The hypothesis, also, of its material nature, gives a satisfactory explanation of the phenomena attendant on the conversion of solid substances into fluids or gases, or the reverse: in the former, caloric is absorbed; in the latter, it is given off. How great is the resemblance between this and the absorption of a fluid by a sponge or any porous body, and the escape of that fluid on pressure.

There are, however, some instances in nature, contrary to the general rule, where caloric is produced on the conversion of a body from a smaller to a larger bulk. Of this, the explosion of gunpowder is an example, and which is brought forward against the idea of the material nature of caloric. But the fact proves nothing, save by analogy; and if analogy have any weight, there is as much reason to suspect that caloric, as matter, is lodged among the particles of this astonishing product, ready to burst forth on the application of a suitable cause.

A similar objection may be raised from the fact that water, on

cooling from 40° to 32°, Fah., expands: but this is accounted for on a different principle. It is generally supposed that the crystals which are formed on the water becoming ice, observe a particular arrangement, or that the coaptation among them is not such as to occupy the least possible space. Were this law otherwise, the lakes and streams, in severe winters, particularly in northern regions, would be rendered one complete mass of ice; in short, the fountains of the deep would be dried up, and man would have only a precarious supply of this indispensable requisite. But as it is, water, on cooling from 40° to 32°, expands; it therefore becomes lighter, and swims above the heavier. The particular arrangement of the crystals, as already mentioned, will explain the enlargement without the seeming paradox of matter becoming larger, or matter being extracted.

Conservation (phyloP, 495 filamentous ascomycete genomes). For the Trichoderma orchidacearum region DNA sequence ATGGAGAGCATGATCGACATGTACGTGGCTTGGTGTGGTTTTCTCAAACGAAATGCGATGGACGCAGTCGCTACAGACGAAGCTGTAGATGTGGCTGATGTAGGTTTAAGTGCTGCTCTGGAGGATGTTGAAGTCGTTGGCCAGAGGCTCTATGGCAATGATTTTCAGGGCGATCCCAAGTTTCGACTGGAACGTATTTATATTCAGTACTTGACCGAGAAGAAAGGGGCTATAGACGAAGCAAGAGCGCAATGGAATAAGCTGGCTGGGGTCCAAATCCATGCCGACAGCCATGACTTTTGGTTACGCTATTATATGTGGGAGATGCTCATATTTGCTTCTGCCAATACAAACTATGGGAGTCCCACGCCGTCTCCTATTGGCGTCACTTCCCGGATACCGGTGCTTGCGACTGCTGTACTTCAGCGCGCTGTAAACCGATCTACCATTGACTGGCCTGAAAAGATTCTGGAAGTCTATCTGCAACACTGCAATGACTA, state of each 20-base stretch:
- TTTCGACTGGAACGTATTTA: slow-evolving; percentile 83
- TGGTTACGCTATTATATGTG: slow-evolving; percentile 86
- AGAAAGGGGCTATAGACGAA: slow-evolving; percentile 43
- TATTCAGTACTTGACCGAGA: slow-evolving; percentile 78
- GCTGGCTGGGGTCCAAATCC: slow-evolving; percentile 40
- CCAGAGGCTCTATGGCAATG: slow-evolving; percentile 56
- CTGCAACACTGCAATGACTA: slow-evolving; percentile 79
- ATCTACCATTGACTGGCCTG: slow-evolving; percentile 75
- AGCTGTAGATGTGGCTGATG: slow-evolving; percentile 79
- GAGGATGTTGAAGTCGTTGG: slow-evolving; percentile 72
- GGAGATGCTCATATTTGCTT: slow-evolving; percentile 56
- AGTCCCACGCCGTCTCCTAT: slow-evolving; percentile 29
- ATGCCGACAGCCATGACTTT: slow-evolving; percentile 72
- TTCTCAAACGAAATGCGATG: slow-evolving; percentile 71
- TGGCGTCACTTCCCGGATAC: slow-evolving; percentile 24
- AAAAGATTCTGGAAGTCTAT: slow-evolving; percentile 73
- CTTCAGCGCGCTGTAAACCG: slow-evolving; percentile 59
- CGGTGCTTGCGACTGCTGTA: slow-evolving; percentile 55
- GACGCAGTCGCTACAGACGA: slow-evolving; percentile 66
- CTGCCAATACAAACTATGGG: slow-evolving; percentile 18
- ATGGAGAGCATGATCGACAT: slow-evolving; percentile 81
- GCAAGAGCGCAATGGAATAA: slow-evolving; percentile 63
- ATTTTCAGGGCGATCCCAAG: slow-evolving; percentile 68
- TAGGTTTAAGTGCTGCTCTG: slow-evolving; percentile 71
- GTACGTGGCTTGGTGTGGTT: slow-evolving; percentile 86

The only other comparison which I shall draw between the two hypotheses is derived from the production of caloric by percussion or friction; and this, I may add, is reckoned by some as one of the greatest stumblingblocks to the idea that caloric is material.

They argue that whatever can be generated out of nothing cannot be material. Thus, Dr. Young, in his Lectures on Natural Philosophy, says, "If the heat is neither received from the surrounding bodies (which it cannot be without a depression of their temperature), nor derived from the quantity already accumulated in the bodies themselves (which it could not be, even if their capacities were diminished in any imaginable degree), there is no alternative but to allow that heat must be actually generated by friction; and if it is generated out of nothing it cannot be matter, nor even an immaterial or semi material substance." The first of these propositions is admitted, as it can bear the test of experiment; but the second is a mere assumption, viz., “that the caloric cannot be derived from the quantity already accumulated in the bodies themselves, even if their capacities were diminished." Were we able to measure the quantity of caloric in any body, this supposition might be entertained in preference to one more in accordance with the laws of matter. This, however, we cannot do, with our present information; for any body may contain one degree of caloric, or ten thousand, as our knowledge is only relative. Further, the reverse of this assumption will explain all the phenomena attendant on percussion or friction, without the violation of a single law of physics. Whereas the idea that caloric is merely the consequence of motion, for the support of which the assumption is raised, can only be defended by setting aside an important fact in